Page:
Alexi McCammond was 17 years old when she tweeted messages with anti-Asian and homophobic content. She later apologized, and deleted the tweets. But screen images of her tweets remained. When she was named editor of Teen Vogue, at the age of 27, those ten-year old images resurfaced, and McCammond was forced to resign.

Shaming for youthful indiscretions is relatively rare. It runs counter to widely accepted beliefs in forgiveness and redemption. It also exposes the stone-throwers to the peril of being outed as glass house inhabitants. Christine Davitt, the Teen Vogue senior social media manager who led the shaming campaign against Alex McCammond for her 2011 tweets, now faces demands for her own ouster after her own tweets containing anti-black racial slurs, dating back to 2009 and 2010, surfaced.

But the most widespread and pernicious variant of shaming involves punishment for insufficient wokeness.

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WER IST STEINER? THE GENERAL WHO LET HITLER DOWN

Thanks to the movie Downfall, if Americans were asked to name the most famous German general of World War II, the winner would probably be Waffen SS General Felix Steiner.

Steiner has no lines, and does not even appear in the film. But he is the catalyst of one of its most dramatic scenes. In it, Hitler confers with his generals in his bunker as the Red Army surrounds Berlin. Despite the danger, Hitler believes that salvation is at hand. Once Steiner attacks, he will cut off the Russian salient, ending the encirclement and saving the Reich. Hitler’s staff exchange nervous glances before one haltingly informs the Fuhrer that Steiner has not and will not attack. A 4-minute rant follows, as Hitler rages against the Army and the SS. His fury gradually cools down to melancholic resignation as he sees that the end is inevitable.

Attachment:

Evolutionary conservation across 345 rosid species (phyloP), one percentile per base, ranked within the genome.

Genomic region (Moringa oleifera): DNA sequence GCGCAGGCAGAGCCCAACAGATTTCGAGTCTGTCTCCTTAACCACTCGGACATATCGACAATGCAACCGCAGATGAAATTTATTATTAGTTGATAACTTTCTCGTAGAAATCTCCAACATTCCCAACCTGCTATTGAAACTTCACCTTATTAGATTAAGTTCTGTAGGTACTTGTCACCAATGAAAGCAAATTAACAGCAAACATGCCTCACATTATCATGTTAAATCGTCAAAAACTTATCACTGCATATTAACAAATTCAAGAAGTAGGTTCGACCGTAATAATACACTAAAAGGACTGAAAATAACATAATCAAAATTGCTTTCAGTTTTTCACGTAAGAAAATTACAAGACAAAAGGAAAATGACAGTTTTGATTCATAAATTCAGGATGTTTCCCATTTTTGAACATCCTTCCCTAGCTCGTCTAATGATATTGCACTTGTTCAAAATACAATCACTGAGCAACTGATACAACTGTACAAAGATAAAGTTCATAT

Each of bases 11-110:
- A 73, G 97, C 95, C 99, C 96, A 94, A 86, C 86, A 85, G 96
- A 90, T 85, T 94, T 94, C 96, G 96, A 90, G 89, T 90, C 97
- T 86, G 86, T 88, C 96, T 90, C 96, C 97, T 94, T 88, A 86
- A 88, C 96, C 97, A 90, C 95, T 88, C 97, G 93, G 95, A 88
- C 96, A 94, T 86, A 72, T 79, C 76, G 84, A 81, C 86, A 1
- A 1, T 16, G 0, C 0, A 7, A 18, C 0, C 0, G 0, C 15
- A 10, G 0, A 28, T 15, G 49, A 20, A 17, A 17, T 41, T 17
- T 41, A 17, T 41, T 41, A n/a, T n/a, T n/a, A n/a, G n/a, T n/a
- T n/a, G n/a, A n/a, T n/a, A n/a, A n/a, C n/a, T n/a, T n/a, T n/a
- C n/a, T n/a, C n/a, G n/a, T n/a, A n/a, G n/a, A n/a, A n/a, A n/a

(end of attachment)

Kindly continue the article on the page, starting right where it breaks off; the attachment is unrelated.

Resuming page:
The scene has spawned a thousand parodies, elevating Steiner to a level of fame few if any other German commanders can match.

But who was this Steiner who so infuriated the Fuhrer?

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THE ACADEMY FLUNKS OUT

The dominant trend in modern American culture is identity politics: the obsession over one’s skin color, genitalia, or sexual orientation, and the belief that those immutable characteristics somehow determine one’s values and attitudes. 

One might expect Hollywood to defy that trend. After all, the entertainment industry encourages individual creativity and personal liberation. We know this to be true because every year, when Hollywood’s luminaries gather for the Oscar presentations, they tell us so.

In fact, Hollywood has always been more cowardly and conformist than confrontational. It will produce a Mulan but it will never again produce a Manchurian Candidate – at least not as long as the Chinese Communist Party controls the hugely lucrative Chinese market.

The latest affirmation of Hollywood’s conformity is the adoption by the Academy of Motion Picture Arts and Sciences of so-called “Inclusion Standards.” The Standards are lengthy and incredibly convoluted. But it pays to take the time to examine them because their very complexity reveals much about the politically correct bean-counting mindset impelling their creation.